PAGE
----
Roll for Initiative (Hardcover)
Perfect for fans of Dungeons & Dragons, Raina Telgemeier, and Jessica Kim, a heartfelt coming-of-age middle grade novel about finding your voice and believing in your best geeky self.Riley Henderson has never taken a bus to school in her entire life. Or made an afterschool snack, or finished her homework on her own, or—ewww—done her own laundry. That’s what her older brother Devin was for.
But now Devin’s gone. He’s off in California attending a fancy college gaming program while Riley is stuck alone in Florida with her mom. That is, until a cool nerd named Lucy gives Riley no choice but to get over her shyness and fear of rejection and become friends. The best part is . . . both girls are into Dungeons & Dragons. In fact, playing D&D was something Riley and Devin used to do together, with Devin as the dungeon master, guiding Riley through his intricately planned campaigns. So, of course, Riley is more than a little nervous when Lucy suggests that she run a campaign for them. For the chance at a friend, though, she’s willing to give it a shot. Soon, their party grows and with the help of her new D&D friends, Riley discovers that not only can she function without Devin, she kind of likes it. She figures out that bus thing, totes the clothes down to the laundry room and sets up her D&D campaigns right there on the slightly suspect folding table, makes her own snacks and dinner— the whole deal. But when Devin runs into trouble with his program and returns home, it's pretty clear, even to Riley, that since he can’t navigate his own life, he’s going to live Riley’s for her. Now she has to help Devin go back to college and prove to her mom that she can take care of herself . . . all before the upcoming Winter-Con.
It's time to Roll for Initiative.
Sixth grader Riley’s best (and only) friend is her older brother, Devin, who’s left Florida for California and college; now she’s facing middle school alone. Having to learn independence without Devin’s guidance and hand-holding, she decides to write a Dungeons & Dragons campaign for him so when he comes home for the holidays, she can take a turn as their Dungeon Master. But Riley draws the attention of Lucy, a neighbor Riley thought was too cool for her, who wants to play D&D. Soon they’re joined by Hannah, a high-energy neighbor from their apartment building, and Jen, an artistic, high-achiever classmate. Riley’s emotional, sensitive nature—which causes her social anxiety—enables her to perceive the insecurities of those closest to her and support them. Her growing confidence is challenged by her brother’s purist take on D&D, however, especially when his own emotional fragility brings him home early, expecting to take on his old caretaker role and cramping her newly autonomous style and social life. The D&D elements give enough detail to guide a new player and capture the tabletop game vibe without overwhelming the narrative. The interpersonal conflicts are all based in affection and care, and the ending rewards Riley’s growth. Riley, her family, and Hannah are White; Jen is Black, and Lucy has a Black father and White mother. Spot art enhances the text.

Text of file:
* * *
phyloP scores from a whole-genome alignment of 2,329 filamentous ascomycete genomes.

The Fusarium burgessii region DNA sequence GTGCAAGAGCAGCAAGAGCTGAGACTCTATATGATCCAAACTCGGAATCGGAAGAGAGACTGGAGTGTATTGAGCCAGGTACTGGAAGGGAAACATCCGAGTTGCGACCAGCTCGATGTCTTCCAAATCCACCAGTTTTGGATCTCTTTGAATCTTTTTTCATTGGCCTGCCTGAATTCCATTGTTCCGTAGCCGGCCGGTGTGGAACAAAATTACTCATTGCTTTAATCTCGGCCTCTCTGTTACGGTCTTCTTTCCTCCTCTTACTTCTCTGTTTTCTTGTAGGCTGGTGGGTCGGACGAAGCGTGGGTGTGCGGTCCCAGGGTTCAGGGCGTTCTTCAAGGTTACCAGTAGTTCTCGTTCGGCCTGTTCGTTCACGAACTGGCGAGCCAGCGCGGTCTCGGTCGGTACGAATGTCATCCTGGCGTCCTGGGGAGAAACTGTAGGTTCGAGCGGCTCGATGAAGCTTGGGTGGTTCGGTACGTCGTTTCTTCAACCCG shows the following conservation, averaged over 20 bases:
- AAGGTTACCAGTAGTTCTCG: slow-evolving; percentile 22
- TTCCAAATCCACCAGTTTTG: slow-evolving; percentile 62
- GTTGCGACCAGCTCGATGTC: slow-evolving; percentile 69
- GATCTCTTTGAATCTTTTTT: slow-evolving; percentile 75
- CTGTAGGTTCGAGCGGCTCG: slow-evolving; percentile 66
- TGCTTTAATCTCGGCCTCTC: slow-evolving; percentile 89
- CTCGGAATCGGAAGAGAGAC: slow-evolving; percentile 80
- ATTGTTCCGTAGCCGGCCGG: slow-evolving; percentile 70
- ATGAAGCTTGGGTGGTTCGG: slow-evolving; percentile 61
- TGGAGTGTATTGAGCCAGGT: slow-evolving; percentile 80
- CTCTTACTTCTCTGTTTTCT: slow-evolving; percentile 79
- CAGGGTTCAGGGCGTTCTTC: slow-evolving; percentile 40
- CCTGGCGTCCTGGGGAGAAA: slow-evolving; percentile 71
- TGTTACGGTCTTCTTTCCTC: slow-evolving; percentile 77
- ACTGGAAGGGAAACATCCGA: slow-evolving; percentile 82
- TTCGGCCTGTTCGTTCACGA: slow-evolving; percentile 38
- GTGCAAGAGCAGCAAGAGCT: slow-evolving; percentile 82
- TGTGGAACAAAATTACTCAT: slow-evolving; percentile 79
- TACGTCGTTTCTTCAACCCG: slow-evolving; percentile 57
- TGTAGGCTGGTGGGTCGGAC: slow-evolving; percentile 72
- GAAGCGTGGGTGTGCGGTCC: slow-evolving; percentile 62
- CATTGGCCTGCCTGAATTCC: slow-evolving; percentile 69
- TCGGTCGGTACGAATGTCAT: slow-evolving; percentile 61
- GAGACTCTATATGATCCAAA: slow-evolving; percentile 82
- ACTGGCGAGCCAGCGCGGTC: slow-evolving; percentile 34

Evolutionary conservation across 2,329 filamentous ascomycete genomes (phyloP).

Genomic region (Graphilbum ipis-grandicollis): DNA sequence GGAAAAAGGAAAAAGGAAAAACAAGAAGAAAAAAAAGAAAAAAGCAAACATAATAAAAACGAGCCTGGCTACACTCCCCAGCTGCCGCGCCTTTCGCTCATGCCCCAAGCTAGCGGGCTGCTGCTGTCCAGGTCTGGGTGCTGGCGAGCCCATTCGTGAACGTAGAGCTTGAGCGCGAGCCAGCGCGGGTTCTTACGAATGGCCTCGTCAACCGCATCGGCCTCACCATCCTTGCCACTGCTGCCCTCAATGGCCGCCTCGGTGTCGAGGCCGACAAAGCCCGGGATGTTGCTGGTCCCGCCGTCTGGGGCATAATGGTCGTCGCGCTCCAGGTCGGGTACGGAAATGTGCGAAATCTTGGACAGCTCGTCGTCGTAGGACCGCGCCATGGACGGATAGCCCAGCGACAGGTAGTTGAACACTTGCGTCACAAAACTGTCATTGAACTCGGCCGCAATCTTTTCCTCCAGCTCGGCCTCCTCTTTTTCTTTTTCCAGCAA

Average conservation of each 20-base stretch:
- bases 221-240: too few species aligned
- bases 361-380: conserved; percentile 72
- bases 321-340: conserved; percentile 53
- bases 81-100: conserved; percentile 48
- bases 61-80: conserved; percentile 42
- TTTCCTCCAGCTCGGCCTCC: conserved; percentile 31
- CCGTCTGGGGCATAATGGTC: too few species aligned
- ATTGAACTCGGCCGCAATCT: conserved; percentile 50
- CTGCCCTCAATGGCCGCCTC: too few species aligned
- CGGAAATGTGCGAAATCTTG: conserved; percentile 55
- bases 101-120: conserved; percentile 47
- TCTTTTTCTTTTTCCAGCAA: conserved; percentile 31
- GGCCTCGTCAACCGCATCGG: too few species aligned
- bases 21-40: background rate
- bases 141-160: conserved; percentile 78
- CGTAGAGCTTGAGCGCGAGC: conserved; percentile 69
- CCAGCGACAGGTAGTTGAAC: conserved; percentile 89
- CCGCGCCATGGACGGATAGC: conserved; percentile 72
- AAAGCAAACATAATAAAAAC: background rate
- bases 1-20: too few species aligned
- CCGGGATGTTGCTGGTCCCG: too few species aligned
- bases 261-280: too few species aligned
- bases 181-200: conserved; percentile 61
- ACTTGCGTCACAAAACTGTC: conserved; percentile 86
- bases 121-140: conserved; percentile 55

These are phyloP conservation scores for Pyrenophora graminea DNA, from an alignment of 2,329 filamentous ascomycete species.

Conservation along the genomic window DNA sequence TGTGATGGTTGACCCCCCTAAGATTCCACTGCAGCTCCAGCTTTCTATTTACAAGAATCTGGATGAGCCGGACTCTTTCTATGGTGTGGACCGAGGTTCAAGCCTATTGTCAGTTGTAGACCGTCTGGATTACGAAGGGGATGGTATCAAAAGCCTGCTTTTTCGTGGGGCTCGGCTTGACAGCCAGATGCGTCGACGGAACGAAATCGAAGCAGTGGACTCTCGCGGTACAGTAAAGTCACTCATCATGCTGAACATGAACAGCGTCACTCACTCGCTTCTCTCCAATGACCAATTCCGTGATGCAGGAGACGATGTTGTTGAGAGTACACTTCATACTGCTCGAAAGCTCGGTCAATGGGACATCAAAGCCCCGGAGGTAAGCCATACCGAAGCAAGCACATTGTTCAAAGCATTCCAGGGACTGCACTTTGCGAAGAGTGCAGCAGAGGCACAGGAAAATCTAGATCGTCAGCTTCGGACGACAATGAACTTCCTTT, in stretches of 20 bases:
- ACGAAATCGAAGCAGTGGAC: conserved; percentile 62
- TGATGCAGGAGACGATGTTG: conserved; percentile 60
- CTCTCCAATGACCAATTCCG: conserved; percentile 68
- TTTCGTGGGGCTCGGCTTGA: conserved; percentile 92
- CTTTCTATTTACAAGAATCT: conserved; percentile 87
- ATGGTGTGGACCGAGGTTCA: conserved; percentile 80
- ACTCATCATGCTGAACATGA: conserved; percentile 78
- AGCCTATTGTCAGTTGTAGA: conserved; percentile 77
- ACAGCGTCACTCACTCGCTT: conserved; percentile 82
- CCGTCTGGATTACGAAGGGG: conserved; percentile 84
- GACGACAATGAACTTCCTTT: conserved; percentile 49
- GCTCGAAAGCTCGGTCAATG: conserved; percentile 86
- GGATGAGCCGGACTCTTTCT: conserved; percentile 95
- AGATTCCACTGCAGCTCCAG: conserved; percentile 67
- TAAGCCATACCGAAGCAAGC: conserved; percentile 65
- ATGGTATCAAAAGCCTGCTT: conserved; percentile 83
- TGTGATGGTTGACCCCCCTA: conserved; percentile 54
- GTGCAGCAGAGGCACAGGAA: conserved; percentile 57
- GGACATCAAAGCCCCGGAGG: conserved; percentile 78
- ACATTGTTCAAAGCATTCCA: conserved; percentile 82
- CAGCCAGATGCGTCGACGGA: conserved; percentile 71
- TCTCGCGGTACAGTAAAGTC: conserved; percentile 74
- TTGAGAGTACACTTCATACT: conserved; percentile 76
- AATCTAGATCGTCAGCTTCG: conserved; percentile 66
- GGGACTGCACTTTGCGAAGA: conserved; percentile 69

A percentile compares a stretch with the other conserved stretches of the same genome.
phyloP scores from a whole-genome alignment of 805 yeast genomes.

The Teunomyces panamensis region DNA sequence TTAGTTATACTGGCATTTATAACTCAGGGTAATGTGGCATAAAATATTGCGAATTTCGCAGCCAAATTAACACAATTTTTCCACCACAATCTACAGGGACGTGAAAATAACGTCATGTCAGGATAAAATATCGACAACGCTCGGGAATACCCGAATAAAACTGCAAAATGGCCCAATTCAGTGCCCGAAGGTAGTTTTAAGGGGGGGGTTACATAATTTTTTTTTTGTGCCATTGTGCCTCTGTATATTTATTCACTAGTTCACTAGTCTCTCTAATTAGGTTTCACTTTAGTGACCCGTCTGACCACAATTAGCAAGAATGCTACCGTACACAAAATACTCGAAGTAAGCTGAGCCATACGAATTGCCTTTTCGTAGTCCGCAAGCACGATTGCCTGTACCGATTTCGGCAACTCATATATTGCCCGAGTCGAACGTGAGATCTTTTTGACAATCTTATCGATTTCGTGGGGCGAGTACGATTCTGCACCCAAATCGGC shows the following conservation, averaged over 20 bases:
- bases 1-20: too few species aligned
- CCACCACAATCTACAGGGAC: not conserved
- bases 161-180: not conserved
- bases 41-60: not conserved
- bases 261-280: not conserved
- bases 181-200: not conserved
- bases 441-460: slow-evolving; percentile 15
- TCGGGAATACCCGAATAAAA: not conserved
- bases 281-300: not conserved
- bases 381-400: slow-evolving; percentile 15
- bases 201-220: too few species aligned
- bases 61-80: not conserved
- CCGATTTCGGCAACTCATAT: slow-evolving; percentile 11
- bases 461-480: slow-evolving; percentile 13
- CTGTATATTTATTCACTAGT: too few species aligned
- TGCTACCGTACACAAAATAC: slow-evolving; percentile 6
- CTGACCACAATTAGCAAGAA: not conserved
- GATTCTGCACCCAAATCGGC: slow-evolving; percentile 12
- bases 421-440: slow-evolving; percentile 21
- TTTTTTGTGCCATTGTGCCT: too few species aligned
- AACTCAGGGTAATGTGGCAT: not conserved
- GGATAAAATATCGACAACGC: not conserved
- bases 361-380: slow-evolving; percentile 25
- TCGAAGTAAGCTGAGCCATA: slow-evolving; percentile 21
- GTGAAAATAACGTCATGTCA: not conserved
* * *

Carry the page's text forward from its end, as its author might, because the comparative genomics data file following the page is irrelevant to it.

Maxes out its stats in empathy, creativity, and character growth. (Fiction. 8-14)
“Formato’s debut rises to the occasion with a thoughtful tale of self-acceptance set against the backdrop of multisided dice. . . . The cherry on top is the magical in-text D&D gameplay, unlocking the game’s fantastical escapism and bonding opportunities.”—School Library Journal
"A fun-filled winner, Roll for Initiative will appeal to gamers and non-gamers alike. Readers will root for Riley as she navigates through friendships and family while keeping her first D&D campaign on track. A fantastic reminder that everyone can use a confidence boost, even those who seemingly have it all together."—Kim Long, author of Lexi Magill and the Teleportation Tournament
"Formato's middle grade debut is a dazzling story about growing up and finding yourself along the way. This is the book that every D&D playing, comic book reading, gamer girl needs; I would adventure with Riley and her friends any day."—Nicole Melleby, award-winning author of How to Become a Planet
"Roll for Initiative will fan your creative spark and make you feel like you can do anything. I wish I were lucky enough to play a game at Riley’s table."—Amy Ratcliffe, author of Star Wars: Elee and Me and A Kid’s Guide to Fandom
"An adorably awkward coming-of-age story that blends the fantasy of Dungeons & Dragons with a story of friendship and self-discovery. Roll for Initiative is a charming and heartfelt book about seizing opportunities and growing up with a sense of adventure."—Kat Kruger, Dungeon Master of d20dames podcast and author of How to Be More D&D